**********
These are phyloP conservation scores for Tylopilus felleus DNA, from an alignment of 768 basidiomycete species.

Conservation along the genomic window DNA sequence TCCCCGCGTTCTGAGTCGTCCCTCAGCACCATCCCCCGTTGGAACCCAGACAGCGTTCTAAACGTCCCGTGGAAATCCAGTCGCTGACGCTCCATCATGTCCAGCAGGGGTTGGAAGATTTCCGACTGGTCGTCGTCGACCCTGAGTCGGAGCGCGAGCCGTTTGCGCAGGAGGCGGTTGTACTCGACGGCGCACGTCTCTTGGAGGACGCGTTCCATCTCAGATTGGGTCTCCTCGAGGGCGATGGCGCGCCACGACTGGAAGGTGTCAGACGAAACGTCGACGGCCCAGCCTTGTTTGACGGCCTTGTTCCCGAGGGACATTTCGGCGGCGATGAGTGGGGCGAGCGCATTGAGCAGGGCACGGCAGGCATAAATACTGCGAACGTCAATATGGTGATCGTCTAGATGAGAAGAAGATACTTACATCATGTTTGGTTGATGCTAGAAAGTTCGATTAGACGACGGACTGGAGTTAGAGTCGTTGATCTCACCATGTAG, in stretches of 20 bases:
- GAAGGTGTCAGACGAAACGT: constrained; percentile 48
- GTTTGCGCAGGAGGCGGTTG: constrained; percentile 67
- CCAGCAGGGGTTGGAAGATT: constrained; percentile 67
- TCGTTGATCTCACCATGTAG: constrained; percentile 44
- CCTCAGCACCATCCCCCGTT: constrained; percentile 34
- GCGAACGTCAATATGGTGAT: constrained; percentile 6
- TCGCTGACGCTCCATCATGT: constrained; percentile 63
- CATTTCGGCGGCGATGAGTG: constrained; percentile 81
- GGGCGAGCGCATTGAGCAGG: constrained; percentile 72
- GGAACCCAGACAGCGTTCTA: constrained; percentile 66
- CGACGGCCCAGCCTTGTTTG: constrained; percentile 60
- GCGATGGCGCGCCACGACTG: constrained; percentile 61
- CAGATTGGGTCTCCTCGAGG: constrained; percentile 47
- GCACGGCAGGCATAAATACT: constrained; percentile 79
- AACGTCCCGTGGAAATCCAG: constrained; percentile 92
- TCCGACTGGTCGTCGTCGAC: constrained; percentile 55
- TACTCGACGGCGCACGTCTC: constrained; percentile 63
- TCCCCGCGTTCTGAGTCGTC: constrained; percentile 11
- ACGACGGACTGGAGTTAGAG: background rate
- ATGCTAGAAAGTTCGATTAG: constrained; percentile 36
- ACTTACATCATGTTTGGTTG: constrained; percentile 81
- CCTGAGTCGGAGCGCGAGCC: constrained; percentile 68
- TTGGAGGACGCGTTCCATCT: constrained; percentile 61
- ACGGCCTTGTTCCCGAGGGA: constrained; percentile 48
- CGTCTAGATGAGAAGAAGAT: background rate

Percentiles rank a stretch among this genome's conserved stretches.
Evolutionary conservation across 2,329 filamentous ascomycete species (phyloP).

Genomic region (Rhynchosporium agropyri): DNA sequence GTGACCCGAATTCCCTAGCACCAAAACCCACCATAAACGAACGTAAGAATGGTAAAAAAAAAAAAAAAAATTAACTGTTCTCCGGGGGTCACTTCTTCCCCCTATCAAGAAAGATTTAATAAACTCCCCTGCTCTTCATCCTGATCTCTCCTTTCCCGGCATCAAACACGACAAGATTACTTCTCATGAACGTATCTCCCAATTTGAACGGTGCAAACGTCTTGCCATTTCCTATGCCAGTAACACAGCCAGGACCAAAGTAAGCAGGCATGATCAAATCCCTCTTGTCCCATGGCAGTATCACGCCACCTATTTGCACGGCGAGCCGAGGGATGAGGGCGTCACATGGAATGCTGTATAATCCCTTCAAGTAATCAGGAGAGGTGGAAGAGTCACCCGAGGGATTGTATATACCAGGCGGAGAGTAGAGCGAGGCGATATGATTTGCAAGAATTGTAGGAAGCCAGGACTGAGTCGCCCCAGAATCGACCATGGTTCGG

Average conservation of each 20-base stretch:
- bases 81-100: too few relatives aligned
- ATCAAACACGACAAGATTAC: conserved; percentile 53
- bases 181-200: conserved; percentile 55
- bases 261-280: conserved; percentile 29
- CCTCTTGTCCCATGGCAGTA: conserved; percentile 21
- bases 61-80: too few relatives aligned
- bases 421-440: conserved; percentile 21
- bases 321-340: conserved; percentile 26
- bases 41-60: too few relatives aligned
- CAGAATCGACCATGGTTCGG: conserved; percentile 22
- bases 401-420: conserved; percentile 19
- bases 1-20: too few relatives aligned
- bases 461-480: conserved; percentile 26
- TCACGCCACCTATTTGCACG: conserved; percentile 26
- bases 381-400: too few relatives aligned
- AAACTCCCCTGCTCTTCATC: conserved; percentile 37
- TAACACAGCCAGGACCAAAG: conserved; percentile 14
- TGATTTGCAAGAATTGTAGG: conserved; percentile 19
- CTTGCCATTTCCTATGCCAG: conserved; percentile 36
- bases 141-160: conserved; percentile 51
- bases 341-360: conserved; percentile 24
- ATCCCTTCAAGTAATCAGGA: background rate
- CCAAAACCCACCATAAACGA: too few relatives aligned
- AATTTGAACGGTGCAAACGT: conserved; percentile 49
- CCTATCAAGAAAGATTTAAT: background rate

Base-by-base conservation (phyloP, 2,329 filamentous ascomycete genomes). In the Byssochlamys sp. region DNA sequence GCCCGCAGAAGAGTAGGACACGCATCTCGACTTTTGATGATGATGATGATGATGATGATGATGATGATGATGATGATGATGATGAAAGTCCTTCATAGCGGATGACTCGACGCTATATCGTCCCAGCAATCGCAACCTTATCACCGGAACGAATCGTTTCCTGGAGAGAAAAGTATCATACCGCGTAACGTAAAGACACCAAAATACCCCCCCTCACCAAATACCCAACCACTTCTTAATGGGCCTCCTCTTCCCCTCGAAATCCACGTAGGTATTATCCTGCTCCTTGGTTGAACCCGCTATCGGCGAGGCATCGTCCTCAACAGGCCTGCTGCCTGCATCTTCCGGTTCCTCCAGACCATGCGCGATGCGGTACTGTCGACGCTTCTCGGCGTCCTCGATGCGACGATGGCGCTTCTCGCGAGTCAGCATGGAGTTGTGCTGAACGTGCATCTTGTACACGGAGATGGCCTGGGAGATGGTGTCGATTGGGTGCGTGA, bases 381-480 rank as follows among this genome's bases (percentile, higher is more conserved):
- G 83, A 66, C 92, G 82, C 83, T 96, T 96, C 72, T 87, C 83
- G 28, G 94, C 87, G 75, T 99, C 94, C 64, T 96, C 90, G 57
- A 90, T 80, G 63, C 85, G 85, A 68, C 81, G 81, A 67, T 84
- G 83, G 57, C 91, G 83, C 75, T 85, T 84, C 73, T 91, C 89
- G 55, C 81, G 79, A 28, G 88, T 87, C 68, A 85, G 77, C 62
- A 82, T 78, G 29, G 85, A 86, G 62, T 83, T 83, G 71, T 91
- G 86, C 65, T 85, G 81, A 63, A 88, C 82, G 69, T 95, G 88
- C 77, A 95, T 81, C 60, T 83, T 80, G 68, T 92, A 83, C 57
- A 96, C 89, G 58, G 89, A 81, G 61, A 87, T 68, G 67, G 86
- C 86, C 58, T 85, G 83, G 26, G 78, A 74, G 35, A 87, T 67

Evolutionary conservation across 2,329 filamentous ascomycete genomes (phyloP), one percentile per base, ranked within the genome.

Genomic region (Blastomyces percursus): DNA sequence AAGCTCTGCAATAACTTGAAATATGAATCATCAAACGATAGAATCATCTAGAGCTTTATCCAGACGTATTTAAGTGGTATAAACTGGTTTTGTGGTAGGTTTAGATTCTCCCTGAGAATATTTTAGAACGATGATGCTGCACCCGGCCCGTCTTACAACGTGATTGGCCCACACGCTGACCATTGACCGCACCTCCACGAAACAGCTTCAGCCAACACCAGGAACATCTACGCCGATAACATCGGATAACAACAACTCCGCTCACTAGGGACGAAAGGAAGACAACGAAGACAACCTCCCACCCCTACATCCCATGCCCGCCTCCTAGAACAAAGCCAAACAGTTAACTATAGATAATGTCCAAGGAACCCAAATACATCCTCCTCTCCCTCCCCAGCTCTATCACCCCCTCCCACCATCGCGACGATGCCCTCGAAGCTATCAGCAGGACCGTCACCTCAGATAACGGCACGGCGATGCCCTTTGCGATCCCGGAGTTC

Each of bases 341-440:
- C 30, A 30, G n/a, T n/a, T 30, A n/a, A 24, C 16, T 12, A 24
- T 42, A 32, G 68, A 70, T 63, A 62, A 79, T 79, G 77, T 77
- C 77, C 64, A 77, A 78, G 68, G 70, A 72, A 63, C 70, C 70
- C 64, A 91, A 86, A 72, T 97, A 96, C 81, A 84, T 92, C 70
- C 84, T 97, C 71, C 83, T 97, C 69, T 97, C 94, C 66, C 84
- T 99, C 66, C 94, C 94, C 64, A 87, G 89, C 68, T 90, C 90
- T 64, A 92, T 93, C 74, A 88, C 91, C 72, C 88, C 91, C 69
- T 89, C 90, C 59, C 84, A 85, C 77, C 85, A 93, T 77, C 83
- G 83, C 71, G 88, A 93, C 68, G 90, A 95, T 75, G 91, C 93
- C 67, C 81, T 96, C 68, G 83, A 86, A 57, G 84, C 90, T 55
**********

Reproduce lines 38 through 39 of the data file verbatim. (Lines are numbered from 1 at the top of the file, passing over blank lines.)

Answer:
- bases 421-440: conserved; percentile 21
- bases 321-340: conserved; percentile 26